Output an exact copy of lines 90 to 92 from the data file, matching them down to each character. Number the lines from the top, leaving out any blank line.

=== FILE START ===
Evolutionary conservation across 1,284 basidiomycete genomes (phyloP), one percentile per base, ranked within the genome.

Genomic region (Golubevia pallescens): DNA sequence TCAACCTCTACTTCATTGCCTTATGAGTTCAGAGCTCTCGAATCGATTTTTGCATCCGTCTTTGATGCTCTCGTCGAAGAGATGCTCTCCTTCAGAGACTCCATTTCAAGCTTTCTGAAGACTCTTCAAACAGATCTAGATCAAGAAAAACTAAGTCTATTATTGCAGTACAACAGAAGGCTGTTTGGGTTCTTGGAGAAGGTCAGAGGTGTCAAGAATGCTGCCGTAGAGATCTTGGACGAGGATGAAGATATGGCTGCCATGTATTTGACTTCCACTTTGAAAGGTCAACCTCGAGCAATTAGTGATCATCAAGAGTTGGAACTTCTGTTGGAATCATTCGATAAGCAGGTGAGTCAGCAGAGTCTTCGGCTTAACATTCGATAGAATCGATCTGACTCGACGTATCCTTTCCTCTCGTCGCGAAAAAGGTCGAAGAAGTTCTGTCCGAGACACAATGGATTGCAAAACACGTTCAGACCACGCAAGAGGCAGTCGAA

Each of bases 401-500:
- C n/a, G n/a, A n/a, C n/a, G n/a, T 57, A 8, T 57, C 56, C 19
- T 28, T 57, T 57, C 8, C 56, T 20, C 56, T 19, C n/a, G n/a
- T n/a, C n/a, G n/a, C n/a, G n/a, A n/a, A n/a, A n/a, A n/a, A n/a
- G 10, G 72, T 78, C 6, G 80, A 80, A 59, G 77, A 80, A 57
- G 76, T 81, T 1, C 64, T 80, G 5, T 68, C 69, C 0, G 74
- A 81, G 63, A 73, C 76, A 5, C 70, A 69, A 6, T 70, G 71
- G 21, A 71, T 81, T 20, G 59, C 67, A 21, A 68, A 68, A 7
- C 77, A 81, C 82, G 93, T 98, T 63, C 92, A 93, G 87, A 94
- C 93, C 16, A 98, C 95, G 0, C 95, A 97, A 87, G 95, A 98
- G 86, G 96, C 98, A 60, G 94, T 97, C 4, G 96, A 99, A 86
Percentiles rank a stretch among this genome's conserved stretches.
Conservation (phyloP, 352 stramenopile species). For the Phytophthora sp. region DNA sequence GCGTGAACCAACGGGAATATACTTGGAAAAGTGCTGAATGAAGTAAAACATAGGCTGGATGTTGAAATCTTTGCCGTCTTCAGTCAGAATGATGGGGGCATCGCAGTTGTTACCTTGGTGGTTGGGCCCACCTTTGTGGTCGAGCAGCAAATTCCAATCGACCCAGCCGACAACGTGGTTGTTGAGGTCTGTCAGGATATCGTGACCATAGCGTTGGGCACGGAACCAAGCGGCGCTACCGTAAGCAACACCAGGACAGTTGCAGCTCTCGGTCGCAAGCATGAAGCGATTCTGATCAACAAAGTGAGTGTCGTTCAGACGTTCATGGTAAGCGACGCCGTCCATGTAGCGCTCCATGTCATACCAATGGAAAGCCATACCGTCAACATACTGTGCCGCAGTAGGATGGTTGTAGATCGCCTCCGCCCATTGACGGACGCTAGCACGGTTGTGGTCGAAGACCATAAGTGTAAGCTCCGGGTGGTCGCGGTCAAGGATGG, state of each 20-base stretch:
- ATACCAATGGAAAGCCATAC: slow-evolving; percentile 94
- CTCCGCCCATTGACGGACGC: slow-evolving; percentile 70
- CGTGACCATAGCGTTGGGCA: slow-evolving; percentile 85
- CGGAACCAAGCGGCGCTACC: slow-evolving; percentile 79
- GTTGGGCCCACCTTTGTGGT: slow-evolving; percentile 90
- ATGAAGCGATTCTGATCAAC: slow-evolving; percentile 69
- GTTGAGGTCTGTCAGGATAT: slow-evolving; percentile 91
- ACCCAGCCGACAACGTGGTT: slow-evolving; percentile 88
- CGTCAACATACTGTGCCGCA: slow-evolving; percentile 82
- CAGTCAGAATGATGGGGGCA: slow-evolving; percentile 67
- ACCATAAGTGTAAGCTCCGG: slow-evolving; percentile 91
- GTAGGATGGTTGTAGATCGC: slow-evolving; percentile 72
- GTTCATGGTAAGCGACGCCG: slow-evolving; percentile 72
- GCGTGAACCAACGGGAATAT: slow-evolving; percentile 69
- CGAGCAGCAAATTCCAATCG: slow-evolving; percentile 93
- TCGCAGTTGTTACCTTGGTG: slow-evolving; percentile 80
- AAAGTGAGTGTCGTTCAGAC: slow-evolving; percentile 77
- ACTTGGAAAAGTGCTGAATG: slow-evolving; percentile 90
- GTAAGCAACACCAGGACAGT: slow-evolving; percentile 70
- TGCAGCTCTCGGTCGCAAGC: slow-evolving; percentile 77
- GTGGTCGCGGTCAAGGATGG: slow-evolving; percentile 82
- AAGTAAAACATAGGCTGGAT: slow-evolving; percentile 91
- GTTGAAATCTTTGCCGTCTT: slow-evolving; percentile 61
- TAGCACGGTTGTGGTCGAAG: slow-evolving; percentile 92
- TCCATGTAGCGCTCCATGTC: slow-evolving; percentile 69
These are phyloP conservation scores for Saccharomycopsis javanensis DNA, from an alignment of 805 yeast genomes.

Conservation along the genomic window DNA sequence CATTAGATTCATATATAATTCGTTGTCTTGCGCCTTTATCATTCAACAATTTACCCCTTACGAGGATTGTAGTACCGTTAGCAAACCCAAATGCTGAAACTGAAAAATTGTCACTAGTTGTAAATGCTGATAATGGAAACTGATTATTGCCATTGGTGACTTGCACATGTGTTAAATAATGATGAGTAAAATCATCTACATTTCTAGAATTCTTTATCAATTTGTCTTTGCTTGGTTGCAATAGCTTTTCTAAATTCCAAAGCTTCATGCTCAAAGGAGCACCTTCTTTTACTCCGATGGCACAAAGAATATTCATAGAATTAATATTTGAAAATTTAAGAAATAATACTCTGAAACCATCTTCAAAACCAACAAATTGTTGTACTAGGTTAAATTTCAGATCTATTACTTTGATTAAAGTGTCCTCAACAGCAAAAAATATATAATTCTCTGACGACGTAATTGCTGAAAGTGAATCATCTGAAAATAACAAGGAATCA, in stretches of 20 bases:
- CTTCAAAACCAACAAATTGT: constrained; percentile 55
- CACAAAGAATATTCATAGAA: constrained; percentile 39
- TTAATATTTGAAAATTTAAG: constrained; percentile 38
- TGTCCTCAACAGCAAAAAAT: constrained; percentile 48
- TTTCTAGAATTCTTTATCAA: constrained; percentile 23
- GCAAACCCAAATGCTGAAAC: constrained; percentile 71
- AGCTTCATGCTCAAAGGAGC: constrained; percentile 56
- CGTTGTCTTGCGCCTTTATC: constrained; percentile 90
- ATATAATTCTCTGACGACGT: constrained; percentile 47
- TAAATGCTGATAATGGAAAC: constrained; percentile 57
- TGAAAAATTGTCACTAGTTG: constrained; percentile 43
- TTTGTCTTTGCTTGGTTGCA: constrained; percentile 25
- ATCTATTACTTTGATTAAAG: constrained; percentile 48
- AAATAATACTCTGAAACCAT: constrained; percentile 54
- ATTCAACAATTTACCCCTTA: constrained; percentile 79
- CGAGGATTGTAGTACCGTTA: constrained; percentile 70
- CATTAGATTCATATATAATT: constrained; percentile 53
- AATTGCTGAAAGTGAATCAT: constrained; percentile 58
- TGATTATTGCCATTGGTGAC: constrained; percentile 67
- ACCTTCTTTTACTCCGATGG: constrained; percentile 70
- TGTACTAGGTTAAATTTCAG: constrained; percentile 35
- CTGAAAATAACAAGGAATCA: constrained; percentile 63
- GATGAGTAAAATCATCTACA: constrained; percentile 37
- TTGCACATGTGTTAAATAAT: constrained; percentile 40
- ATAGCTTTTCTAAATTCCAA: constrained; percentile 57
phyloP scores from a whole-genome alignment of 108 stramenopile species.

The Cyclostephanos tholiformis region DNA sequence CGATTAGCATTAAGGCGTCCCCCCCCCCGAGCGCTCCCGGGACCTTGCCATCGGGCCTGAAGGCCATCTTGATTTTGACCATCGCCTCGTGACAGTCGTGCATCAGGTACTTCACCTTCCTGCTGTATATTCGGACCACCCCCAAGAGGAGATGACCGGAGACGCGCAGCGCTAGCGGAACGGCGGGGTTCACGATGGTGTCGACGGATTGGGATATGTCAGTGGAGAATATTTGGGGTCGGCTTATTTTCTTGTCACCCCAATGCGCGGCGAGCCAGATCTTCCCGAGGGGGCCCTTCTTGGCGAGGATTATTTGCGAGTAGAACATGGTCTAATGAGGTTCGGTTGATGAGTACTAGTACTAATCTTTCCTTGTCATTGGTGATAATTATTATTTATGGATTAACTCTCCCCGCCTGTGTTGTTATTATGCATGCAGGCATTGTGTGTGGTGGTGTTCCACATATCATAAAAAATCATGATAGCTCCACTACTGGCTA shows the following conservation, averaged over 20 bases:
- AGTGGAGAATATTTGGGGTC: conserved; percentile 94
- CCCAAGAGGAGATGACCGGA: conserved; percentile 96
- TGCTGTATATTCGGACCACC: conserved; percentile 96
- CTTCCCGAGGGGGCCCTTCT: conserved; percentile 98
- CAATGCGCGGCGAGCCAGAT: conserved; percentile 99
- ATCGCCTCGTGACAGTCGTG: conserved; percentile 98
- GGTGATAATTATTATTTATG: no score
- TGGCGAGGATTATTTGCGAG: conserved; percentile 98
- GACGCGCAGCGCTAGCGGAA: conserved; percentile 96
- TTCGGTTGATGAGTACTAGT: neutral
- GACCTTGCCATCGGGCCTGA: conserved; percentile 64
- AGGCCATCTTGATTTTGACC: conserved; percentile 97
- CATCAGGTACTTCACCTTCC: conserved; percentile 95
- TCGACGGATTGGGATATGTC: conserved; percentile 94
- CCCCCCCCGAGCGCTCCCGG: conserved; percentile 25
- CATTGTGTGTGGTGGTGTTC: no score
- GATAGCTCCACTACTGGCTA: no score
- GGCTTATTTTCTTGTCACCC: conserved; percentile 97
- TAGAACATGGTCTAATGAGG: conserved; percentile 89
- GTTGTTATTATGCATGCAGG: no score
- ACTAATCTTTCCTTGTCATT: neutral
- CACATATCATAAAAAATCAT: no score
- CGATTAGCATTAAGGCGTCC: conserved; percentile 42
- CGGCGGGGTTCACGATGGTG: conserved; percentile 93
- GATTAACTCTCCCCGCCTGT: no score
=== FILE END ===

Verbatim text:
- ACTAATCTTTCCTTGTCATT: neutral
- CACATATCATAAAAAATCAT: no score
- CGATTAGCATTAAGGCGTCC: conserved; percentile 42